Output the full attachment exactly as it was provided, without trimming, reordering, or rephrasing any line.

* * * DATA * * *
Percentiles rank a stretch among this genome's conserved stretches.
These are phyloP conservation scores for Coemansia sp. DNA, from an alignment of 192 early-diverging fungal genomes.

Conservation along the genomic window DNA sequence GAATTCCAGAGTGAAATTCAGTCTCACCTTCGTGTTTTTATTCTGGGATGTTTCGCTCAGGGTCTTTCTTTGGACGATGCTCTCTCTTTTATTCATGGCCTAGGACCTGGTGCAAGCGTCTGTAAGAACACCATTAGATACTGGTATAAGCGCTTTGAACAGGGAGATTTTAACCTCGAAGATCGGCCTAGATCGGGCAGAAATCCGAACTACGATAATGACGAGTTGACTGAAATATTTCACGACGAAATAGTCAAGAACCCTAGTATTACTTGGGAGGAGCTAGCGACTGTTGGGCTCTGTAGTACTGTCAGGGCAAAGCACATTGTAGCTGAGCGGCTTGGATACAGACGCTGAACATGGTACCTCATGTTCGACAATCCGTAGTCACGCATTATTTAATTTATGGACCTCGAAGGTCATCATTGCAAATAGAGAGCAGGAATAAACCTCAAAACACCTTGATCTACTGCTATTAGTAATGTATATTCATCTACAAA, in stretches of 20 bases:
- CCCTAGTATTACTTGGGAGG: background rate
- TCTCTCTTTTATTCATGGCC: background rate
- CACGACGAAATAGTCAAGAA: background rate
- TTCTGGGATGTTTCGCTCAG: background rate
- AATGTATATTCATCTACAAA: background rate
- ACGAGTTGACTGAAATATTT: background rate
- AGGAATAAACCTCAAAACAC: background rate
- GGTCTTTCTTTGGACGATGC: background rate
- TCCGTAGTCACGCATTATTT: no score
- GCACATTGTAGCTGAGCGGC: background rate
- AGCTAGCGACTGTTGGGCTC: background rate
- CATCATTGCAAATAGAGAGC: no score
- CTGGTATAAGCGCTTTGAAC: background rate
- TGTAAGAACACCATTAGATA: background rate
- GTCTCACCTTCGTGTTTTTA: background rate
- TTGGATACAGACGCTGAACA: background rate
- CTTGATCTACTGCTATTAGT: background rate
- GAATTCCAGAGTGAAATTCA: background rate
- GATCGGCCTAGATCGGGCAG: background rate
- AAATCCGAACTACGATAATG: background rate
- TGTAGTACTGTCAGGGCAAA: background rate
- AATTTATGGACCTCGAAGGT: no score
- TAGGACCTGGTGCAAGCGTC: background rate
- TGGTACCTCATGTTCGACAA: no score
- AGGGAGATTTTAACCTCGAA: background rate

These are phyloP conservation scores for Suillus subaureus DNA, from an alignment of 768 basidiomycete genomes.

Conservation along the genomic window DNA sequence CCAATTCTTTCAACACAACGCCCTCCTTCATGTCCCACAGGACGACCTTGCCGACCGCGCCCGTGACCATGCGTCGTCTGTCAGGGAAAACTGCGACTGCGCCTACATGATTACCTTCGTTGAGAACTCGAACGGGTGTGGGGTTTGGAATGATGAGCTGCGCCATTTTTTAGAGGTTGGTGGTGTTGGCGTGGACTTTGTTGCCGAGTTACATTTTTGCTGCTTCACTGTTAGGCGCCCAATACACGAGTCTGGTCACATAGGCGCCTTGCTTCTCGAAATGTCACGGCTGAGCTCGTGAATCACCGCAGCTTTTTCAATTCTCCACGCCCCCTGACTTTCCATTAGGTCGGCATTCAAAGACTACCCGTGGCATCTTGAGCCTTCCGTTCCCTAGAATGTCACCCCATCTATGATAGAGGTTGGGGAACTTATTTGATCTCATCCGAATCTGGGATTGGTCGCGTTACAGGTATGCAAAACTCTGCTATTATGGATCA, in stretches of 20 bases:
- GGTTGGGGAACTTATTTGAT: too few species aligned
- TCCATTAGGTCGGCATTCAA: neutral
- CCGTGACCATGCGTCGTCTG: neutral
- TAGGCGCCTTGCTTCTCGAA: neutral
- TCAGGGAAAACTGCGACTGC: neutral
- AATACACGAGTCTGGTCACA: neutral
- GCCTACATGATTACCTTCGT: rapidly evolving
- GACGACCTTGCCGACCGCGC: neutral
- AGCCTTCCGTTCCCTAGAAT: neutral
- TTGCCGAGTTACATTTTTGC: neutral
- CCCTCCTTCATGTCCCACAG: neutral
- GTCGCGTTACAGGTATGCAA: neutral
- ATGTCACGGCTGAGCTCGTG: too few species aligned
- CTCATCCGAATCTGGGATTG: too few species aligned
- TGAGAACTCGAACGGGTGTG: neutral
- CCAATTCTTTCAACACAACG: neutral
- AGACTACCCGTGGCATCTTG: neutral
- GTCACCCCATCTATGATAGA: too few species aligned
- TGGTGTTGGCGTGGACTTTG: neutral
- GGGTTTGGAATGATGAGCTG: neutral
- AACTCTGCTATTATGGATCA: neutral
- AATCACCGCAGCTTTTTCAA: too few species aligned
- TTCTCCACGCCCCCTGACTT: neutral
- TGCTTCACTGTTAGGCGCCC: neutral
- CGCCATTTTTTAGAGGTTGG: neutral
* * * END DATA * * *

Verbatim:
Percentiles rank a stretch among this genome's conserved stretches.
These are phyloP conservation scores for Coemansia sp. DNA, from an alignment of 192 early-diverging fungal genomes.

Conservation along the genomic window DNA sequence GAATTCCAGAGTGAAATTCAGTCTCACCTTCGTGTTTTTATTCTGGGATGTTTCGCTCAGGGTCTTTCTTTGGACGATGCTCTCTCTTTTATTCATGGCCTAGGACCTGGTGCAAGCGTCTGTAAGAACACCATTAGATACTGGTATAAGCGCTTTGAACAGGGAGATTTTAACCTCGAAGATCGGCCTAGATCGGGCAGAAATCCGAACTACGATAATGACGAGTTGACTGAAATATTTCACGACGAAATAGTCAAGAACCCTAGTATTACTTGGGAGGAGCTAGCGACTGTTGGGCTCTGTAGTACTGTCAGGGCAAAGCACATTGTAGCTGAGCGGCTTGGATACAGACGCTGAACATGGTACCTCATGTTCGACAATCCGTAGTCACGCATTATTTAATTTATGGACCTCGAAGGTCATCATTGCAAATAGAGAGCAGGAATAAACCTCAAAACACCTTGATCTACTGCTATTAGTAATGTATATTCATCTACAAA, in stretches of 20 bases:
- CCCTAGTATTACTTGGGAGG: background rate
- TCTCTCTTTTATTCATGGCC: background rate
- CACGACGAAATAGTCAAGAA: background rate
- TTCTGGGATGTTTCGCTCAG: background rate
- AATGTATATTCATCTACAAA: background rate
- ACGAGTTGACTGAAATATTT: background rate
- AGGAATAAACCTCAAAACAC: background rate
- GGTCTTTCTTTGGACGATGC: background rate
- TCCGTAGTCACGCATTATTT: no score
- GCACATTGTAGCTGAGCGGC: background rate
- AGCTAGCGACTGTTGGGCTC: background rate
- CATCATTGCAAATAGAGAGC: no score
- CTGGTATAAGCGCTTTGAAC: background rate
- TGTAAGAACACCATTAGATA: background rate
- GTCTCACCTTCGTGTTTTTA: background rate
- TTGGATACAGACGCTGAACA: background rate
- CTTGATCTACTGCTATTAGT: background rate
- GAATTCCAGAGTGAAATTCA: background rate
- GATCGGCCTAGATCGGGCAG: background rate
- AAATCCGAACTACGATAATG: background rate
- TGTAGTACTGTCAGGGCAAA: background rate
- AATTTATGGACCTCGAAGGT: no score
- TAGGACCTGGTGCAAGCGTC: background rate
- TGGTACCTCATGTTCGACAA: no score
- AGGGAGATTTTAACCTCGAA: background rate

These are phyloP conservation scores for Suillus subaureus DNA, from an alignment of 768 basidiomycete genomes.

Conservation along the genomic window DNA sequence CCAATTCTTTCAACACAACGCCCTCCTTCATGTCCCACAGGACGACCTTGCCGACCGCGCCCGTGACCATGCGTCGTCTGTCAGGGAAAACTGCGACTGCGCCTACATGATTACCTTCGTTGAGAACTCGAACGGGTGTGGGGTTTGGAATGATGAGCTGCGCCATTTTTTAGAGGTTGGTGGTGTTGGCGTGGACTTTGTTGCCGAGTTACATTTTTGCTGCTTCACTGTTAGGCGCCCAATACACGAGTCTGGTCACATAGGCGCCTTGCTTCTCGAAATGTCACGGCTGAGCTCGTGAATCACCGCAGCTTTTTCAATTCTCCACGCCCCCTGACTTTCCATTAGGTCGGCATTCAAAGACTACCCGTGGCATCTTGAGCCTTCCGTTCCCTAGAATGTCACCCCATCTATGATAGAGGTTGGGGAACTTATTTGATCTCATCCGAATCTGGGATTGGTCGCGTTACAGGTATGCAAAACTCTGCTATTATGGATCA, in stretches of 20 bases:
- GGTTGGGGAACTTATTTGAT: too few species aligned
- TCCATTAGGTCGGCATTCAA: neutral
- CCGTGACCATGCGTCGTCTG: neutral
- TAGGCGCCTTGCTTCTCGAA: neutral
- TCAGGGAAAACTGCGACTGC: neutral
- AATACACGAGTCTGGTCACA: neutral
- GCCTACATGATTACCTTCGT: rapidly evolving
- GACGACCTTGCCGACCGCGC: neutral
- AGCCTTCCGTTCCCTAGAAT: neutral
- TTGCCGAGTTACATTTTTGC: neutral
- CCCTCCTTCATGTCCCACAG: neutral
- GTCGCGTTACAGGTATGCAA: neutral
- ATGTCACGGCTGAGCTCGTG: too few species aligned
- CTCATCCGAATCTGGGATTG: too few species aligned
- TGAGAACTCGAACGGGTGTG: neutral
- CCAATTCTTTCAACACAACG: neutral
- AGACTACCCGTGGCATCTTG: neutral
- GTCACCCCATCTATGATAGA: too few species aligned
- TGGTGTTGGCGTGGACTTTG: neutral
- GGGTTTGGAATGATGAGCTG: neutral
- AACTCTGCTATTATGGATCA: neutral
- AATCACCGCAGCTTTTTCAA: too few species aligned
- TTCTCCACGCCCCCTGACTT: neutral
- TGCTTCACTGTTAGGCGCCC: neutral
- CGCCATTTTTTAGAGGTTGG: neutral